The ones where one is sober and one is not tend to lay all the blame on the sober person, whether or not they instigated sexual contact, due to the whole lack of competence issue.

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(Those are US statistics quoted, I got the impression?)

Yes. :3 I am not sure on stats in other areas, but am always interested in learning if anybody has them to share.

 

I'm actually not sure how the cases in which both partners are intoxicated/high are handled, and it's a really uncomfortable gray area. I'm sure some of the sex is accidental in the fact that they wouldn't have done it if they'd been sober, but I've also heard of people who will have a drink or two in order to preempt a rape charge in case their drunken date decides to cry foul the next day. >..<

 

This, this, so much this, especially the bolding.

 

There's a real problem with that we treat this as SO much of a gray area, but there are many rapists get drunk as an excuse so it can't be counted as rape. I agree that sometimes things happen and two drunk people fall in together. However, I think when people bring up alcohol and try to focus on it as why "rape can be a gray area" or "see this is an example of when women just make it up" it tends to trivialize and ignore just how many rapists know they can get away with it if they get drunk first.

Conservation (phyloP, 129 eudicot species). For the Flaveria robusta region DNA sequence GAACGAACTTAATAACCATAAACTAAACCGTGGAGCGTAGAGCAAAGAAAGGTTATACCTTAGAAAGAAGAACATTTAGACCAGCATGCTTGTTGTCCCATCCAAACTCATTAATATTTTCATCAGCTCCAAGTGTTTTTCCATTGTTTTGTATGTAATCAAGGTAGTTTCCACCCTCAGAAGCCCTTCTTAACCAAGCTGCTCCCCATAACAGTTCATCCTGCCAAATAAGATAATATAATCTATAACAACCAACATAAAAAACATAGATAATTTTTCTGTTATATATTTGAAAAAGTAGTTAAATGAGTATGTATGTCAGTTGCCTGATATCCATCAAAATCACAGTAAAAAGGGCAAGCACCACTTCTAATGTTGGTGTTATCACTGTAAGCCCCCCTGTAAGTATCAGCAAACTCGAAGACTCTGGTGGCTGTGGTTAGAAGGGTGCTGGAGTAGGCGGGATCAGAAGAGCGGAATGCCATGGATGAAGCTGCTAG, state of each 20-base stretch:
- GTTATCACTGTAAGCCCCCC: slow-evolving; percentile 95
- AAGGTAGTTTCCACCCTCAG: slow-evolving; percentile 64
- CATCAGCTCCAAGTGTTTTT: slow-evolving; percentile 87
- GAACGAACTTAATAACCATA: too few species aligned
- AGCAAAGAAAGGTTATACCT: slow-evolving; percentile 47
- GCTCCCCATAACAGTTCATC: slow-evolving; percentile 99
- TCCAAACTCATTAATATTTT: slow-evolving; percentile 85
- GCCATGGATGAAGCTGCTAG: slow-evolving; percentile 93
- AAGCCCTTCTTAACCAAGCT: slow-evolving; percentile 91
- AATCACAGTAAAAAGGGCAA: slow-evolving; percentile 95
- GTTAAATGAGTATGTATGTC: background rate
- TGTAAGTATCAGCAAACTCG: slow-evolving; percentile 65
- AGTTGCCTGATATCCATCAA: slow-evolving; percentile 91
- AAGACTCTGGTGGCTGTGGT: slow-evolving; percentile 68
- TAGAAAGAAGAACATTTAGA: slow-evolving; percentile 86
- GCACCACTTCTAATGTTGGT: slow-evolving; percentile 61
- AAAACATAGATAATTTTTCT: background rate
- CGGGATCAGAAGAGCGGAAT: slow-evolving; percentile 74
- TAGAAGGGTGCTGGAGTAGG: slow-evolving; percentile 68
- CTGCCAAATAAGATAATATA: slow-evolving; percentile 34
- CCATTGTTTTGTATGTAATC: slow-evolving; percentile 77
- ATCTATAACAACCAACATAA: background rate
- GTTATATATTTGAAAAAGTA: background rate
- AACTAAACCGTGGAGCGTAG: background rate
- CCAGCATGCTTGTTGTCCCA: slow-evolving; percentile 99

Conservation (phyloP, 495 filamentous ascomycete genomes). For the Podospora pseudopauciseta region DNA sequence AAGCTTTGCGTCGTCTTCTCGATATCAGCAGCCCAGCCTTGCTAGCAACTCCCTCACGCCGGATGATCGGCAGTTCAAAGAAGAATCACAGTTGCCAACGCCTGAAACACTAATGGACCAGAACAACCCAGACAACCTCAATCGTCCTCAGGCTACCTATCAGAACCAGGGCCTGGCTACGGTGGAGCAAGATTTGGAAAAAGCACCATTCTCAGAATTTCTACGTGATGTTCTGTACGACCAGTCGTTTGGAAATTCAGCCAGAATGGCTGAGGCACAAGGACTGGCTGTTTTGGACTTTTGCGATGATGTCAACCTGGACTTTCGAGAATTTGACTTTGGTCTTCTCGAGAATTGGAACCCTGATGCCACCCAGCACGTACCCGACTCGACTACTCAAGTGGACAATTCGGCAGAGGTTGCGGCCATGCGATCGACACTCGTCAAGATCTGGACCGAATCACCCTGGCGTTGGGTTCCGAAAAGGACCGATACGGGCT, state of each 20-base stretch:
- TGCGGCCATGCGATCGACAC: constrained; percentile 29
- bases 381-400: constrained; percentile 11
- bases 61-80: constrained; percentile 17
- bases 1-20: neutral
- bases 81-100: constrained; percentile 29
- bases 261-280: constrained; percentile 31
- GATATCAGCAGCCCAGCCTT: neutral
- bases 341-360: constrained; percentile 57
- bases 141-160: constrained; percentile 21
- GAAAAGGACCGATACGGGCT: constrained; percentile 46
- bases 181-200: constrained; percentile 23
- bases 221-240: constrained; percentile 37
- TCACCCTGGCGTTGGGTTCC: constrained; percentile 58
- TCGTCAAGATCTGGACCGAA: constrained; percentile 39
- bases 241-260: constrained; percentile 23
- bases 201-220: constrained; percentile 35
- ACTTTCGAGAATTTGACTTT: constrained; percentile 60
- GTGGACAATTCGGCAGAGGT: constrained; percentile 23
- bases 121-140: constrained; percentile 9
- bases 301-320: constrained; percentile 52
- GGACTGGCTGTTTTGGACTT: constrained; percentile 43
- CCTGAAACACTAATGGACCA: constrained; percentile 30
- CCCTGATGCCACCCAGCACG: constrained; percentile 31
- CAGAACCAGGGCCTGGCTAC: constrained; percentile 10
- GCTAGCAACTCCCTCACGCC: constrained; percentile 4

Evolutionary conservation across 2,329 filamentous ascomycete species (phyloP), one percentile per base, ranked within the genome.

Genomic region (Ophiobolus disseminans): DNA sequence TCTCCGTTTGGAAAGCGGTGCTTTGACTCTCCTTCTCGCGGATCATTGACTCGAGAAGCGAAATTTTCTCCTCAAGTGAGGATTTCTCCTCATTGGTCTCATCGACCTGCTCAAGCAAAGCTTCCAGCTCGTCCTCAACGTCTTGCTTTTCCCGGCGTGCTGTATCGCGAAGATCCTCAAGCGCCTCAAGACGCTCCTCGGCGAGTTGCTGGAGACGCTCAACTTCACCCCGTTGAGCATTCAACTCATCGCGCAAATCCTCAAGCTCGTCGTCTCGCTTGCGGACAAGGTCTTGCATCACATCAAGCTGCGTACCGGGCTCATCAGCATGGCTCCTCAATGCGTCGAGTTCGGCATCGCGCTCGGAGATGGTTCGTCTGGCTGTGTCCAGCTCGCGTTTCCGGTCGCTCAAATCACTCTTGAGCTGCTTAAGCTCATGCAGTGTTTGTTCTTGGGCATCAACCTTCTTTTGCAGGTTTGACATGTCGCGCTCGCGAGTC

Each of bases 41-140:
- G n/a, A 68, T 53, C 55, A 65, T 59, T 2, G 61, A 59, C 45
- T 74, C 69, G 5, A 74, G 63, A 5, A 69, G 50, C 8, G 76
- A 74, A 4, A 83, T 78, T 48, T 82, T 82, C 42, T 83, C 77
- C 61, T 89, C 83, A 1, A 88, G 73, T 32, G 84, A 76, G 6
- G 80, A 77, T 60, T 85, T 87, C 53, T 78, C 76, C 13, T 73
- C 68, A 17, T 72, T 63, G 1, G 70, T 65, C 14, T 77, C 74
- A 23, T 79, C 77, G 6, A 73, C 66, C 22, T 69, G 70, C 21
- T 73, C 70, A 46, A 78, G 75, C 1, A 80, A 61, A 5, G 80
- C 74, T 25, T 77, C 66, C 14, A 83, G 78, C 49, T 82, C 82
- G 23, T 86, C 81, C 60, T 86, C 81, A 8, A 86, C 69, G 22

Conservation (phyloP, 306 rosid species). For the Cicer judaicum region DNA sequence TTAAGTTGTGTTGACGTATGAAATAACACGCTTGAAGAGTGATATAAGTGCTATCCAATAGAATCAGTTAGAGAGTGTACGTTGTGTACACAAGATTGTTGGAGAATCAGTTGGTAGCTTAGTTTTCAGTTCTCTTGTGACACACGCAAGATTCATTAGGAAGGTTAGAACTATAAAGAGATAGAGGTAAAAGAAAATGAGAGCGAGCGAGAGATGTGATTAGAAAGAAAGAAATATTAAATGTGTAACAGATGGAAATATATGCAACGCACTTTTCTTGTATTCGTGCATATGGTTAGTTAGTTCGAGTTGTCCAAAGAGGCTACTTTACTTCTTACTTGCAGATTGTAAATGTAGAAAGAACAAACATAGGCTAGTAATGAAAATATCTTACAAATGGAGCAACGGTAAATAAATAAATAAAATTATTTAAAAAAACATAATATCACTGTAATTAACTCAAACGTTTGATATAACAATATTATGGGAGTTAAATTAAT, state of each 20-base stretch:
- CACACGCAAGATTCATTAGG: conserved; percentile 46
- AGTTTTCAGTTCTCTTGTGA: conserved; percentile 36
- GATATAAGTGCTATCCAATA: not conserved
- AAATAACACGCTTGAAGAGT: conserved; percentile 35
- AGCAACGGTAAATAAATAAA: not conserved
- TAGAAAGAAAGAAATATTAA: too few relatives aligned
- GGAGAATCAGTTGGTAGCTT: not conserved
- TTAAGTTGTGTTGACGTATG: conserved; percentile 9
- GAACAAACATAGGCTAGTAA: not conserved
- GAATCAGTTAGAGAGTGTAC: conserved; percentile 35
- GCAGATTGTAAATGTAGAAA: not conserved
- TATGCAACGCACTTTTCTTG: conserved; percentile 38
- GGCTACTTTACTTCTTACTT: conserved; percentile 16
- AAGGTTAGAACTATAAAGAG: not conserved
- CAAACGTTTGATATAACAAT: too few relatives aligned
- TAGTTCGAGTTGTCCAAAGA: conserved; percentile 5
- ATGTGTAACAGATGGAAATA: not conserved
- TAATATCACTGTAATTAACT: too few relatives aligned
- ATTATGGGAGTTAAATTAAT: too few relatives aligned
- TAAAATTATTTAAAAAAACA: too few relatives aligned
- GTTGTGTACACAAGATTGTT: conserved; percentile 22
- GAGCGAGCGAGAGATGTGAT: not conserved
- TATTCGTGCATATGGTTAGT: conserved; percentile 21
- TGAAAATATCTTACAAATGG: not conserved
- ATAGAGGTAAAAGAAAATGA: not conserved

Back when I was still with my bf - one of his friends and housemates had a gf. College house, so there was a fair bit of drinking. He was bigger and had a harder time actually getting drunk. She was smaller and got tipsy pretty easily. She also liked getting tipsy. There was another guy, a real scumbag, that came over every so often and he liked this woman. Keep in mind there were like 5 - 7 people living in the house at any given time and people living there often brought over friends at night to watch shows and get drunk. Every. Single. Time. this scumbag came over when more people were around brought over alcohol and would drink with her. He'd get drunk and get her drunk then grope her and attempt to finger her and all sorts of crap. When her bf would pull him off and yell at him, he'd always resort to pathetic sniveling "oh, I'm drunk, too, thinks happen" etc., etc. We don't talk about instances like this that often when alcohol comes up and they're scarily common.

 

http://pubs.niaaa.nih.gov/publications/arh25-1/43-51.htm

http://www.washingtoncitypaper.com/blogs/s...theyre-rapists/

 

It's a terrifying trend and, thing is, people trying to frame these instances as "gray areas" and what basically amounts to victim blaming and rape apologia while ignoring this crap that goes on are likely people who have done this crap and want to keep getting away with it.